About Sarah Mackenzie

Sarah is a smitten wife, mama of six (including twins!) and the author of Teaching from Rest: A Homeschooler’s Guide to Unshakable Peace.
She hosts the Read-Aloud Revival Podcast, and can usually be found hiding behind a camera lens or writing about vibrant and passionate motherhood at Amongst Lovely Things.

5 tips for reading middle grade novels with your kids

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Written by contributor Sarah Mackenzie of Amongst Lovely Things

When my oldest children were small, I couldn’t wait until we could read middle grade novels together. I enjoyed reading picture books with them, of course, but it had been Beverly Cleary and Roald Dahl who had sparked my own childhood imagination and turned me into a lifelong reader.

I couldn’t wait to introduce favorite books and characters to my kids.

The first novel I tried to read to my kids was Little House in the Big Woods. It was wildly unsuccessful.

I hadn’t yet developed my own read-aloud skills enough to deliver the long descriptive passages in an interesting way, and my girls hadn’t had enough practice painting pictures in their heads and following along with longer narrative to keep up with what was going on. It was such a disappointment.

Now, I maintain that Laura Ingalls Wilder has written some of the best books ever written (and we have gone on to read her entire series three times as a family), but I don’t usually recommend that parents just starting to read novels with their kids start there.

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Waste your time

Waste Your Time

The following is a guest post by Sarah Mackenzie of Amongst Lovely Things.

I have something of an obsession with being productive and efficient. It’s a good trait when it comes to tackling my to-do list, but it’s a big problem when it comes to homeschooling my kids.

See, homeschooling is all about relationships, and relationships just aren’t efficient.

By definition, to be efficient is to achieve maximum productivity with minimum wasted effort or expense. But relationships don’t flourish or grow that way. Relationships need time, spent lavishly.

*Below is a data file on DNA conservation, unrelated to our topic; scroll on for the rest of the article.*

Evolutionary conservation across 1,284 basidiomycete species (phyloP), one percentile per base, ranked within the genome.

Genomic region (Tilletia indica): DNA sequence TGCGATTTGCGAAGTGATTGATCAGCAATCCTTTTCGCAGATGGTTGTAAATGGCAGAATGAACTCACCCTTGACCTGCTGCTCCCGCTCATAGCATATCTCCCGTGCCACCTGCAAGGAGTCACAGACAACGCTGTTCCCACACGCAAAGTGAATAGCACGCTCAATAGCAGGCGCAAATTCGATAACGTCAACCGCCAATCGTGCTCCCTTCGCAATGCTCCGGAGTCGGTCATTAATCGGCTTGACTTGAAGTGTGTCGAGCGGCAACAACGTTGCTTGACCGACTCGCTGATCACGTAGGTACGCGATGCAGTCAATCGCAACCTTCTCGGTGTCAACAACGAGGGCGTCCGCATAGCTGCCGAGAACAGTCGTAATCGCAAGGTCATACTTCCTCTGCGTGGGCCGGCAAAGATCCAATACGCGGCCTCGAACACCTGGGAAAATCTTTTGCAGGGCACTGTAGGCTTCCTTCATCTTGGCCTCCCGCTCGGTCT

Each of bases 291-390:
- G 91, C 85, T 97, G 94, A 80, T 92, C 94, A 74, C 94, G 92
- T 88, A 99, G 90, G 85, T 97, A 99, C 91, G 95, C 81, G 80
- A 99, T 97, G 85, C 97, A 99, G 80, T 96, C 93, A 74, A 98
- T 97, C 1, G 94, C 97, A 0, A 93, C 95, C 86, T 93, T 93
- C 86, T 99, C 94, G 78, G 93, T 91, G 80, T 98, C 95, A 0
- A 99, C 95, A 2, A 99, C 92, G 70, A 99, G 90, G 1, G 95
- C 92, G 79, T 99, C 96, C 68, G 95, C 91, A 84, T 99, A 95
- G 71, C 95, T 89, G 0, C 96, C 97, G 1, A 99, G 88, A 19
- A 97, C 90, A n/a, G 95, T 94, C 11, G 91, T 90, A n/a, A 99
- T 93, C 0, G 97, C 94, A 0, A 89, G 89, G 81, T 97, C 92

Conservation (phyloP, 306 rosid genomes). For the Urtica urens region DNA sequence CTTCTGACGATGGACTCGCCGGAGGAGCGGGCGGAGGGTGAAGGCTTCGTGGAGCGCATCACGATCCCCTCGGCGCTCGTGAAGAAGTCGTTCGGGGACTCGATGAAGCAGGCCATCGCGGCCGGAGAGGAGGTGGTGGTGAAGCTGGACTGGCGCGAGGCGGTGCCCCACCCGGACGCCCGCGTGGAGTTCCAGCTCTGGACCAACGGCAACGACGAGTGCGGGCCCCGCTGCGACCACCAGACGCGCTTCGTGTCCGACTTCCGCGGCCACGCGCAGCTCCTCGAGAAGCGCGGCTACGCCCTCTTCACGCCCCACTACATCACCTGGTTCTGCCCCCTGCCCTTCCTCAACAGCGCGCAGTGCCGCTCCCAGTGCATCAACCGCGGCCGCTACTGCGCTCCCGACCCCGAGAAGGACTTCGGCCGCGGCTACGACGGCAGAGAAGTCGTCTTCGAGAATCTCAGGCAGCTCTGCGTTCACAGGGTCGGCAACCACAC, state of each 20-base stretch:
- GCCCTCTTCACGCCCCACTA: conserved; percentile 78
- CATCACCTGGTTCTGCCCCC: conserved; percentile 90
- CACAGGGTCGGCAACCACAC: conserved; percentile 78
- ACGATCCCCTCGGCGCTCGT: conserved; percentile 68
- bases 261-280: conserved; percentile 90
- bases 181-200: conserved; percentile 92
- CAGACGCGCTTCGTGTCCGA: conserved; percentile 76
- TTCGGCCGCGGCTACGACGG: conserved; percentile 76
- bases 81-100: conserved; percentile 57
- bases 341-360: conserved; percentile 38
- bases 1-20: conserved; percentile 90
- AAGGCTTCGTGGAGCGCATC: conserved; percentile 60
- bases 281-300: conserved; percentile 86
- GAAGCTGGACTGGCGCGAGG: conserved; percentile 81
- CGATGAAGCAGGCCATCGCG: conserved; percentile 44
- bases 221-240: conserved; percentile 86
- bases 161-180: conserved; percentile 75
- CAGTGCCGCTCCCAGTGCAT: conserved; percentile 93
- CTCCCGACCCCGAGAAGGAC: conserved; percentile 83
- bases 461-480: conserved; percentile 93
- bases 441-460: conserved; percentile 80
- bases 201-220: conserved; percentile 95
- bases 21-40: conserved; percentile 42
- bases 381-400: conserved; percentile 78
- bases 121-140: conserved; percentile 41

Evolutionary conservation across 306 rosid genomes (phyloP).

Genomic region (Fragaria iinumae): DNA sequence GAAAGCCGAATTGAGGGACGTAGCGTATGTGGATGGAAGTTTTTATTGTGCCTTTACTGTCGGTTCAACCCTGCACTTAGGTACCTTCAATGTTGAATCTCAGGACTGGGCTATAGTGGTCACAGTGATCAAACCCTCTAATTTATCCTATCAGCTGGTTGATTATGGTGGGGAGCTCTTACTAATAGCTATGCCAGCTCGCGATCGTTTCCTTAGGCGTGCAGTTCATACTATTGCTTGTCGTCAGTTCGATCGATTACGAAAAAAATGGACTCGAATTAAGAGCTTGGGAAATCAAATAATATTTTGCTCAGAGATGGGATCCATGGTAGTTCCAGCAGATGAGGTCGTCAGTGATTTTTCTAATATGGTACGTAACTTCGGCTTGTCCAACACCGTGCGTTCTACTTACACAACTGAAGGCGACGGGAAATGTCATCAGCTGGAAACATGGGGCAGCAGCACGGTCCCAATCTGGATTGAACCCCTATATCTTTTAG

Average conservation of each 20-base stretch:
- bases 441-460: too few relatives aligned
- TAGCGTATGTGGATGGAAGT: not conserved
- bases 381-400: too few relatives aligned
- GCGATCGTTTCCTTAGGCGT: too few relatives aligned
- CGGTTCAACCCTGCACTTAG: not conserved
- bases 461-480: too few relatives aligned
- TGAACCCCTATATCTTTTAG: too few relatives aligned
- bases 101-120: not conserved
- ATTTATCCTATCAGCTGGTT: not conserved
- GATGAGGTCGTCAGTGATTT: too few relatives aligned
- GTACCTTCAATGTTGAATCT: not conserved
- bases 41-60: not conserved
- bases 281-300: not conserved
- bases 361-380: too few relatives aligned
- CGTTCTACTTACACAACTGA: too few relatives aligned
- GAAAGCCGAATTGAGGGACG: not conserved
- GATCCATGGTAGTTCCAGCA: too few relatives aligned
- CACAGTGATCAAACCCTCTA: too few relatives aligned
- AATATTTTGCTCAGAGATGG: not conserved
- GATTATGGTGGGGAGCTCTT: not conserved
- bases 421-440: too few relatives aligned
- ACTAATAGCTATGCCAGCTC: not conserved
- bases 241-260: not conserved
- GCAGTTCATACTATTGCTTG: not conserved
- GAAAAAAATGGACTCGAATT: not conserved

This can be a real struggle for those of us who homeschool. We have so much to get to: the laundry, meal planning and preparation, housework, errands, running children hither and yon, making time and space for other daily efforts like exercise, our spouses, and our personal development.

We want to be good stewards of our time, but maybe that time is best spent carelessly when it comes to people.

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Paradigm shift: Curriculum is not something you buy

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The following is a guest post written by Sarah Mackenzie of Amongst Lovely Things.

What if we’ve got it all wrong?

What if it doesn’t matter which books we use, which history projects we take on, how many lessons of math we accomplish in a year?

Homeschoolers spent an inordinate amount of time thinking about “curriculum,” but what if, when we compare spelling programs and choose math books, we aren’t really talking about curriculum at all?

Curriculum isn’t something we buy. It’s something we teach. Something we embody. Something we love.  It is the form and content of our children’s learning experiences.

Saxon Math isn’t the curriculum. It’s just the book that we use to teach the actual curriculum, which is: math.

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